Pakistan’s finest: Paintings depicting mountains, water bodies displayed at Lok Virsa

Exhibition was culmination of art competition held to commemorate World Mountain Day last month.


The paintings depict the country’s landscapes as seen by the budding artists. PHOTO: HUMA CHOUDHARY/EXPRESS

ISLAMABAD: An exhibition of paintings portraying the grandeur of mountains and water bodies of the country was organised at the Lok Virsa Heritage Museum on Tuesday.

The paintings were the culmination of an art competition organised by the Development Communications Network (Devcom – Pakistan) in collaboration with Capital Development Authority as part of the fourth Pakistan Mountain Festival to commemorate World Mountain Day on December 11 last year.

“The idea was to engage our youth into creative and environment-friendly informal education and raise awareness about issues such as climate, environment and human rights through such endeavors,” said Devcom – Pakistan Director Munir Ahmed.

A total of 67 oil-on-canvas paintings were displayed at the exhibition. The participants, who were given four hours to paint, comprised mostly young women from the colleges and universities of the twin cities. The prize winners were divided in post-graduate, undergraduate and amateur youth categories.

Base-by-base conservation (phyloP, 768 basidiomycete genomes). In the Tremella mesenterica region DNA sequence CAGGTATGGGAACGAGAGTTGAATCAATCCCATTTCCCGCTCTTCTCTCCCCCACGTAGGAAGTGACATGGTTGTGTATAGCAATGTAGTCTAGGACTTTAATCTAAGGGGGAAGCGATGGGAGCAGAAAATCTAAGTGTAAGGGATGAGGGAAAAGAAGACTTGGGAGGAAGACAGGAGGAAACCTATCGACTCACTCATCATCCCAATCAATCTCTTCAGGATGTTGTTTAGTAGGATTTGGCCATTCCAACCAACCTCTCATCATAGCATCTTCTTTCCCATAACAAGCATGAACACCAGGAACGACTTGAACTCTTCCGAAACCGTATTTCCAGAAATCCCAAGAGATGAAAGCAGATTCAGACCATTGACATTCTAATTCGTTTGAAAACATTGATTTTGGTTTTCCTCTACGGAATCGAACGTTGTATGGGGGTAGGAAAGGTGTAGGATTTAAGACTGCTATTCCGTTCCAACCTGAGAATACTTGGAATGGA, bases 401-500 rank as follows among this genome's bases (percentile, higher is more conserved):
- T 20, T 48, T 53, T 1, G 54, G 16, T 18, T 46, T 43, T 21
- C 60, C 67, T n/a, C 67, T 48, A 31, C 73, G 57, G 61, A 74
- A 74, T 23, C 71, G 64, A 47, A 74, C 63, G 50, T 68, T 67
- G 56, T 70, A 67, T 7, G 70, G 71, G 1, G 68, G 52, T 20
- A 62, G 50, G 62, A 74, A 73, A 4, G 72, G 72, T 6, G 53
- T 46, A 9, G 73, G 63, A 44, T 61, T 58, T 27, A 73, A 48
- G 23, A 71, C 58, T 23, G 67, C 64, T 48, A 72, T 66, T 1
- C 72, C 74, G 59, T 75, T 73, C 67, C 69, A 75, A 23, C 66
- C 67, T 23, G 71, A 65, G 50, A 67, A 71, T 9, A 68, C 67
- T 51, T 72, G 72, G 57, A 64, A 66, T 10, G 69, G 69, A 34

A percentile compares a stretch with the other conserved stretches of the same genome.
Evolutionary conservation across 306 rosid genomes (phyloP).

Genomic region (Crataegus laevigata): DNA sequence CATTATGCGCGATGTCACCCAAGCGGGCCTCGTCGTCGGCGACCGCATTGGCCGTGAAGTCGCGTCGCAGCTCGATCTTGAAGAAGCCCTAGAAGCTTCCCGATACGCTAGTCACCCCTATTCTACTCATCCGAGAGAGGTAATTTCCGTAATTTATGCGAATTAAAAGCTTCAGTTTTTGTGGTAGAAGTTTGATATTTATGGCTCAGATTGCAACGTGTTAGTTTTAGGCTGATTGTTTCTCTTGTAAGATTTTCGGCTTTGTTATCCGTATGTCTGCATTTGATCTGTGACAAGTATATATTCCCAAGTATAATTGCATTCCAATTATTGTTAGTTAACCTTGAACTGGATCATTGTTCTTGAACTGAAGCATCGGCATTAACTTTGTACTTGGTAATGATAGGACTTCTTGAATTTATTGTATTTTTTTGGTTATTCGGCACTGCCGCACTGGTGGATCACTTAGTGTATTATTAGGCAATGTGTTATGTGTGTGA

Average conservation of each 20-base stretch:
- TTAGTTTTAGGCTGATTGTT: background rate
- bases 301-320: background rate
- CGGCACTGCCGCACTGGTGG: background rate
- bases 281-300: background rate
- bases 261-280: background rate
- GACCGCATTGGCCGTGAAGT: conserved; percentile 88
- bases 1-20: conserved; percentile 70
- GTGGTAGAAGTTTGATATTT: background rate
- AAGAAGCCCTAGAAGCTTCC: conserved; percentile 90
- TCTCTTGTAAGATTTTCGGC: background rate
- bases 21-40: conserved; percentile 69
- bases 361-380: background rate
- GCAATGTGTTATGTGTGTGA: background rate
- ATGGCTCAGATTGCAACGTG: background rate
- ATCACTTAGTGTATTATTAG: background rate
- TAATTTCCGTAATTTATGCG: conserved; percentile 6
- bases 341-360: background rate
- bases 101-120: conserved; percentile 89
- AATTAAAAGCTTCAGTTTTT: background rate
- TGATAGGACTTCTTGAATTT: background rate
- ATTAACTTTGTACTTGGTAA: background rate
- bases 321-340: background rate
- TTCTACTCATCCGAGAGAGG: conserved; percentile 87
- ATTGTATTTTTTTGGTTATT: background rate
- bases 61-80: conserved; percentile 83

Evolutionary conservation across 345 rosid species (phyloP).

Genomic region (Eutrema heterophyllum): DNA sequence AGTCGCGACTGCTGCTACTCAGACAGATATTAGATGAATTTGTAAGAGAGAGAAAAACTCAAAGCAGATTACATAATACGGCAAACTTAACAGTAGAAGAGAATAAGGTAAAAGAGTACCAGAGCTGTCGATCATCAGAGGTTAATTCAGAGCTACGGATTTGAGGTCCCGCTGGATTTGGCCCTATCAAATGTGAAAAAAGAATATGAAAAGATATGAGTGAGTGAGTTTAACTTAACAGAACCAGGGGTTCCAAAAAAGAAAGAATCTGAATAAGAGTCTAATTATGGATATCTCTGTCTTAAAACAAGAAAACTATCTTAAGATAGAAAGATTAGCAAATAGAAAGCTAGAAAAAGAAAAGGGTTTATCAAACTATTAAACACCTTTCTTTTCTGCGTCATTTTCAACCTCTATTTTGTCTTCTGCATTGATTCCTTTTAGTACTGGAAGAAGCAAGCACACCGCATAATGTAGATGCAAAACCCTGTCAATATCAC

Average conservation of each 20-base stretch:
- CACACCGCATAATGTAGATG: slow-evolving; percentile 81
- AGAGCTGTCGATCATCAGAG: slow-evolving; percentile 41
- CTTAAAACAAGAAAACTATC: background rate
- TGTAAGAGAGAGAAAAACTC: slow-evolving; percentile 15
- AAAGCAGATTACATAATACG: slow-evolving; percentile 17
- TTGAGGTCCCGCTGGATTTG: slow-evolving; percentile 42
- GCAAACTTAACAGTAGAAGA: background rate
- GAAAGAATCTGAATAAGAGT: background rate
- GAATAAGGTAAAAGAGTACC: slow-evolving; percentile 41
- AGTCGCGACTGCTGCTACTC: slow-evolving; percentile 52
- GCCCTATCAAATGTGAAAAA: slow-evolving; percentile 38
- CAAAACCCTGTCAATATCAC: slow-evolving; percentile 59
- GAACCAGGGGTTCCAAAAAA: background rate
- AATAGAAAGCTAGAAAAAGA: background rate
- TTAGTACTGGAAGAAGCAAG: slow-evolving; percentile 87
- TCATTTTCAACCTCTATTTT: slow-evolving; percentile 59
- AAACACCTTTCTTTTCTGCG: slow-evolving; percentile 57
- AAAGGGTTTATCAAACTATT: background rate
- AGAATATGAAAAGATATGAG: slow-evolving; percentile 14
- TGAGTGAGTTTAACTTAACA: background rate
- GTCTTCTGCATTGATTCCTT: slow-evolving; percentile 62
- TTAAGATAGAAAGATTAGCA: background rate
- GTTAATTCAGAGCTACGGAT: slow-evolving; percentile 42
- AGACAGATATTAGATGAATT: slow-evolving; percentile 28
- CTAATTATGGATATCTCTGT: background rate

“It was extremely challenging to finish the painting in a limited time as normally, in our oil paining course, we have about two weeks to work on a single painting,” said Ramsha Jamil of Fatima Jinnah Women University, who won the first prize in her undergraduate of category.

Her painting depicted a snow-capped peak, a composition of black and white with a smooth textured, turquoise river flowing at the bottom. Her colour palate blended well but the canvas seemed to render an overambitious imitation of a landscape image found on the internet.

The exhibition on the whole, seemed more inclined on providing a platform to budding artists, than rating them on professional standards of oil painting. The outcome was experimental at best and underwhelming at worst.

Riffat Ara Baig, an artist and art teacher, who was among the panel of judges, said that she had scored the paintings on the criteria of drawing, application of medium and illustration of concept.

“You’ll see landscapes that are detailed and well-rounded but if the artist has not used their own creativity and imagination, then they lose points. On the other hand, you’ll find originality and a personal touch in the paintings of all of the winners,” she said.

National Disaster Management Authority Chairman Maj Gen Muhammad Saeed Aleem, who was the chief guest on the occasion, commended the participants for presenting their artworks. “It is encouraging to see that you are committed towards creating and displaying such artworks in a highly-technological age, where arts tend to take the backseat,” he said.

The participants and winners were awarded shields at the conclusion of the ceremony.

Published in The Express Tribune, January 14th, 2015.

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